Thursday, March 02, 2006

A Thought About Science and Inspiration

I read today about NASA putting on hold or cutting some of its smaller science missions to divert money to the ISS, Shuttle replacement, and the quest for Mars. I see this funding debate quite often among my peers, and think it is necessary. However, I am not sure of a answer. If we look back into history, the projects that inspired the next generation of scientists were visionary and pushed the boundaries of what man is capable of. One could not say the same for the ISS. And replacing the Shuttle is not very romantic either. Yes we need a cheaper, more reliable vehicle for transporting ourselves to space and back, but it will just be another rocket. In essence, nothing new. Its the same for the ISS. Yes, its bigger than MIR or Spacelab, yet its the same thing in my mind. And I am pretty confident that if my inner child is not enthralled, there are not many young men and women who are.

Humans, and especially Americans are searching for bold aggressive new explorations of our world, not more features on a old paradigm. Now, one of NASA's least expensive projects is benefiting mankind in amazing ways, but not very exciting. I refer to the joint project with the Europeans to measure globally the sea level. Very few people are jumping up and down about how exciting that is, yet it has pushed our knowledge of climate change from next to nothing fifteen years ago to hundreds of Global Climate models predicting changes on many scales today. It was, and is, the meat that continually fed a juvenile science through puberty.

Our ruminations on the topic of science as conservatives should be along these lines. Balancing the desire of the people, the passion for National advancement, against the need for primary science which does not relate to the general population on any simple cultural level, yet is fundamentally beneficial and cost effective. I believe that this benefit of science and technology is tremendous for our continued dominance as a Nation. We should be pouring buckets of money into all areas of hard science, but to do that, we need some projects that do capture everyones interest. Who didn't go to the Mars Rover website and view the incredible images there? We need a few more efforts like that. For all the hundreds of billions we spend on entitlement social programs, what do we get? Yet the annual budget of NASA is less than twenty billion. The people get what they ask for, so lets make then interested in getting more science instead of questioning the value of projects that inspire few. Government funding of this type is very consistent with my view of our country, as it encourages the cooperation of many businesses, spins off new markets for advanced products, and strengthens our national pool of talented citizens. As conservatives, we should recognize and encourage the use of our tax dollars in this way, at least that is my biased opinion as a scientist.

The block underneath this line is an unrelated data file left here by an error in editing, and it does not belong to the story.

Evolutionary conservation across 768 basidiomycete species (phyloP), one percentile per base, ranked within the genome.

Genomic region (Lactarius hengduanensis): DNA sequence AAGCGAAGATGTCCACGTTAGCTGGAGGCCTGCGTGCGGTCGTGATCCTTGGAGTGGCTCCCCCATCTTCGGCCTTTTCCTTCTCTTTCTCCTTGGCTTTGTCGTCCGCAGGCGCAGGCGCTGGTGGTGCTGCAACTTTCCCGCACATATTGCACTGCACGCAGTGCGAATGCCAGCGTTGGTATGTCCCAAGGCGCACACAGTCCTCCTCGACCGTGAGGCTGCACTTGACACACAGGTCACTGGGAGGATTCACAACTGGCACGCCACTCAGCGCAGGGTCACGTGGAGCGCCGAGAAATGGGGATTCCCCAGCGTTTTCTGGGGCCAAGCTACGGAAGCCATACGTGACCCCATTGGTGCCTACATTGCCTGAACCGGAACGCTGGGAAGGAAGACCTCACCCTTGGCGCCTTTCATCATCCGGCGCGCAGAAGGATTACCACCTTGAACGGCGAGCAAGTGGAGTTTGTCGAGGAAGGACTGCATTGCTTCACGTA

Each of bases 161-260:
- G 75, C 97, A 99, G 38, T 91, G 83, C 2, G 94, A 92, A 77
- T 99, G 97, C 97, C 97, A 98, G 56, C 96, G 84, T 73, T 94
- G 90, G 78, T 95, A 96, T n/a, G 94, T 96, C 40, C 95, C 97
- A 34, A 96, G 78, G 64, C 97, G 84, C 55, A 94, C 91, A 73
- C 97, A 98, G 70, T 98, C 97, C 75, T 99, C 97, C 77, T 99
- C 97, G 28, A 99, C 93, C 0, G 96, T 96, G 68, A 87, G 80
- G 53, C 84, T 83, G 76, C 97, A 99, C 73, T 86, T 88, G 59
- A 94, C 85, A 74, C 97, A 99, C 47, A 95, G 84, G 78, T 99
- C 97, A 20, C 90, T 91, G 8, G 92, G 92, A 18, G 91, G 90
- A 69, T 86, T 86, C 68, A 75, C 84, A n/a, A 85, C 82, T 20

No comments: